P3s are an arrangement whereby governments contract with a private company, or a consortium of companies, to plan, design, finance, build and maintain public infrastructure projects for an extended time period - usually 25 to 50 years. In return, government agrees to pay a pre-set amount annually for the life of the agreement.

Because these private companies must build profit into every stage of the project, and because they are not likely to invest in expensive maintenance and upgrades that will result in them losing money, P3s around the world have tended to result in higher costs to taxpayers and a lower standard of maintenance and upkeep over the life of the project. Rather than being a cost-saving measure, P3s have proven themselves to be a cost-deferral tactic for governments - they cost more over their lifespan, and future generations are on the hook for shoddy maintenance and neglected upkeep after the contract is up. In addition, because the contracts are with private companies, their specific provisions are protected from public scrutiny by protection of privacy legislation.

In addition to having to the extra costs associated with profit margins built in by private companies, a significant cost escalator for P3s is financing. That is because governments in general, and the Alberta government in particular, can borrow money for cheaper than any private sector company. The premium for government borrowing has historically been in the neighbourhood of two percent better than what the private sector can borrow for.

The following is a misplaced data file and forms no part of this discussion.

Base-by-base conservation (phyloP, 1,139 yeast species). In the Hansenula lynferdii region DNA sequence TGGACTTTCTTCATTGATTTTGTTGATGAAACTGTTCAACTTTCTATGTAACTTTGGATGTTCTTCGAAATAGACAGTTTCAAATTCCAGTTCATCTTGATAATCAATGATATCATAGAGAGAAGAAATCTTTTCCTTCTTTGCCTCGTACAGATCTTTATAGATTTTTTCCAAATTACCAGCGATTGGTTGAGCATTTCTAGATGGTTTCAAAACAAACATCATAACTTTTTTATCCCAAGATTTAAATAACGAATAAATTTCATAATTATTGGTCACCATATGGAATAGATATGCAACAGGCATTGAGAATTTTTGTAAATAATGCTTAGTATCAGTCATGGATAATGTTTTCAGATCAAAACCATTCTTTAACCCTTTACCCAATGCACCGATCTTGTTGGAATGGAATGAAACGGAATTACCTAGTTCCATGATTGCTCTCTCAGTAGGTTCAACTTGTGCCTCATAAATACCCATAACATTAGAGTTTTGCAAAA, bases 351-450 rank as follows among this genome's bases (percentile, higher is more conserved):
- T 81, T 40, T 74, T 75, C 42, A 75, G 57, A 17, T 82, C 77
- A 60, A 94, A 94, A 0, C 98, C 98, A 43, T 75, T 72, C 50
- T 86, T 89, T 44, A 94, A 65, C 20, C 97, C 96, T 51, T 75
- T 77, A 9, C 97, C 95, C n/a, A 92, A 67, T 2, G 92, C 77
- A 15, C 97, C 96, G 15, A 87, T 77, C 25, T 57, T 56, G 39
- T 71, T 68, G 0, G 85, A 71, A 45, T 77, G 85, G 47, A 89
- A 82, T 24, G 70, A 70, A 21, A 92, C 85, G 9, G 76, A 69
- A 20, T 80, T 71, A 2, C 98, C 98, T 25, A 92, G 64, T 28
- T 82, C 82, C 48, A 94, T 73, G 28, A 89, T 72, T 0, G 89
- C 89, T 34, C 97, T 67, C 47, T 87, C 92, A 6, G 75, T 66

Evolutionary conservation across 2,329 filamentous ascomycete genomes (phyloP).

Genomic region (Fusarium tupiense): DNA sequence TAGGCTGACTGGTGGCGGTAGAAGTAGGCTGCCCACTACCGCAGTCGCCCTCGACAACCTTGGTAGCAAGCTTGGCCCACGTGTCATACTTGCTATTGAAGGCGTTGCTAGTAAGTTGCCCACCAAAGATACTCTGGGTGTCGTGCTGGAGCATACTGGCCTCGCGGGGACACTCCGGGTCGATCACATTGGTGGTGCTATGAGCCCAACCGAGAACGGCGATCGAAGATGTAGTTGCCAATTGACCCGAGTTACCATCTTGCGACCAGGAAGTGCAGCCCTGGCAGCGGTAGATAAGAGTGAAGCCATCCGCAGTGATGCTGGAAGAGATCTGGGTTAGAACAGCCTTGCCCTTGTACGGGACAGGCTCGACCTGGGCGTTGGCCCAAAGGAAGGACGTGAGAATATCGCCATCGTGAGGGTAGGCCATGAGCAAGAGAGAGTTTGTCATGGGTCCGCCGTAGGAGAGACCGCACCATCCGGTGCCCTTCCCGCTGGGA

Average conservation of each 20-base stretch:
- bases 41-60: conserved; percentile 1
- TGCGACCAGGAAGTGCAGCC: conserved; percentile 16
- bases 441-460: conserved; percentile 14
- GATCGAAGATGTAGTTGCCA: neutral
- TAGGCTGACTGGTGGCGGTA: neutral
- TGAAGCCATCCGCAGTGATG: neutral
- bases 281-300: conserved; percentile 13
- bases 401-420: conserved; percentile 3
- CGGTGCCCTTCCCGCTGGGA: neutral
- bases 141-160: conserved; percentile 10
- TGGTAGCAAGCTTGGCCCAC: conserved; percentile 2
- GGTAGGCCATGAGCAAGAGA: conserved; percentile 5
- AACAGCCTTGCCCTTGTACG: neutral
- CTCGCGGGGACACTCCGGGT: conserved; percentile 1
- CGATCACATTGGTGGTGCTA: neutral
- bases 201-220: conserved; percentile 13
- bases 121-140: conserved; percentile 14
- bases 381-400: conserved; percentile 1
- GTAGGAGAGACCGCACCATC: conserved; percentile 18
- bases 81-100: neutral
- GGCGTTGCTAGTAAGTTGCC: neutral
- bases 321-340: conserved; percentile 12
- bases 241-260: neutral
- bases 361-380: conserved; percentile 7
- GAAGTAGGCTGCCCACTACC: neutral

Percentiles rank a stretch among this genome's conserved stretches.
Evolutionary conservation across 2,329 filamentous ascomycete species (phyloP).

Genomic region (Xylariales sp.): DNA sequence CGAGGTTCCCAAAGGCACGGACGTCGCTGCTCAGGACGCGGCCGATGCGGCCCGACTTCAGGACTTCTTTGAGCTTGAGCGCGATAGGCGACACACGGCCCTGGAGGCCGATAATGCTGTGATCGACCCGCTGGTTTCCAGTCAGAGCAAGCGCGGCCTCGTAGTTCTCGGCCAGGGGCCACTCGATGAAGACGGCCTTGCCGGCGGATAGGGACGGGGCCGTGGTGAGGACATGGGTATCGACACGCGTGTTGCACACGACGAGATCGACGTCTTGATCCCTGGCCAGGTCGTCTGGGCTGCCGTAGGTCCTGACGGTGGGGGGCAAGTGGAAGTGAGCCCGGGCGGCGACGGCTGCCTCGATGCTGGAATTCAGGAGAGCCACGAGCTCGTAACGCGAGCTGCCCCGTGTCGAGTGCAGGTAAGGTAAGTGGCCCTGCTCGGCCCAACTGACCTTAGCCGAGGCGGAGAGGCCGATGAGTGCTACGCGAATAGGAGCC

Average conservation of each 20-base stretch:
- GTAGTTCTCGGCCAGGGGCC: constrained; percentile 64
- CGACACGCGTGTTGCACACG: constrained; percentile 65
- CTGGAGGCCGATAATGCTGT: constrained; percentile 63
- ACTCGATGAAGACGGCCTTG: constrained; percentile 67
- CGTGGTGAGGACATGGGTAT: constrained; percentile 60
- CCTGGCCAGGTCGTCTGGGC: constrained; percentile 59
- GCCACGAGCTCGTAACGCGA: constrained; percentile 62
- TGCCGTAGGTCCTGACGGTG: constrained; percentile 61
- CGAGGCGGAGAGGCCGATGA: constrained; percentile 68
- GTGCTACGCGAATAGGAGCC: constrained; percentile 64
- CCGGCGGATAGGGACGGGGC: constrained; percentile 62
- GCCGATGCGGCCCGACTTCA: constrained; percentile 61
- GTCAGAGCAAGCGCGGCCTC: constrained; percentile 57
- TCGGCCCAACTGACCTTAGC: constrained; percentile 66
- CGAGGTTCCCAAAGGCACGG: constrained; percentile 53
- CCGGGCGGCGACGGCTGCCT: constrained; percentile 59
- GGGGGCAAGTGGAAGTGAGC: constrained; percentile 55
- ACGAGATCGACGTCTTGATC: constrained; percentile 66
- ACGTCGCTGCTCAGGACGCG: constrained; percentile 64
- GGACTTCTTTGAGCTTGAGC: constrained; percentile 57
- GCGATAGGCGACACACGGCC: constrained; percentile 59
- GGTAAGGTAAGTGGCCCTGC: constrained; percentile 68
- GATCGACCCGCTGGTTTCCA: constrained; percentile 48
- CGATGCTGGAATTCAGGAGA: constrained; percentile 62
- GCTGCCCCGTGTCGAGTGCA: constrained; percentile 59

In the midst of the current financial crisis, lenders have become more risk averse than before, and as such are much more reluctant to extend credit at low rates for long periods of time. The result of this dynamic is that the cost of borrowing for private companies today, assuming they can even get credit, is even higher than it was just a year ago. The combination of the dubious history of P3s and nervous lenders also means that the cost of insuring that financing is also higher than ever before.

The result is that P3s make even less sense financially today than they ever have before. Why would a government ostensibly concerned with fiscal prudence even consider an infrastructure scheme that costs more and is less accountable, especially during a time when every extra dollar that goes to higher interest rates, insurance costs and private profit margins means one less dollar that can be put to use putting Albertans in the construction industry back to work?

The global community is now in agreement that's what needed in this time of crisis is responsible and accountable fiscal stimulus. Our government, on the other hand, seems obliviously intent on continuing to pad the bottom lines of their friends in the private sector and ignoring the needs of Albertans who are losing their jobs by the thousands. Now is the time for some vision and investment in the public interest, and infrastructure spending cuts and wasteful P3s offer neither.

Ricardo Acuña is executive director of the Parkland Institute, a non-partisan public policy research institute housed at the University of Alberta.

Links and sources
  The Parkland Institute website

Posted: April 23, 2009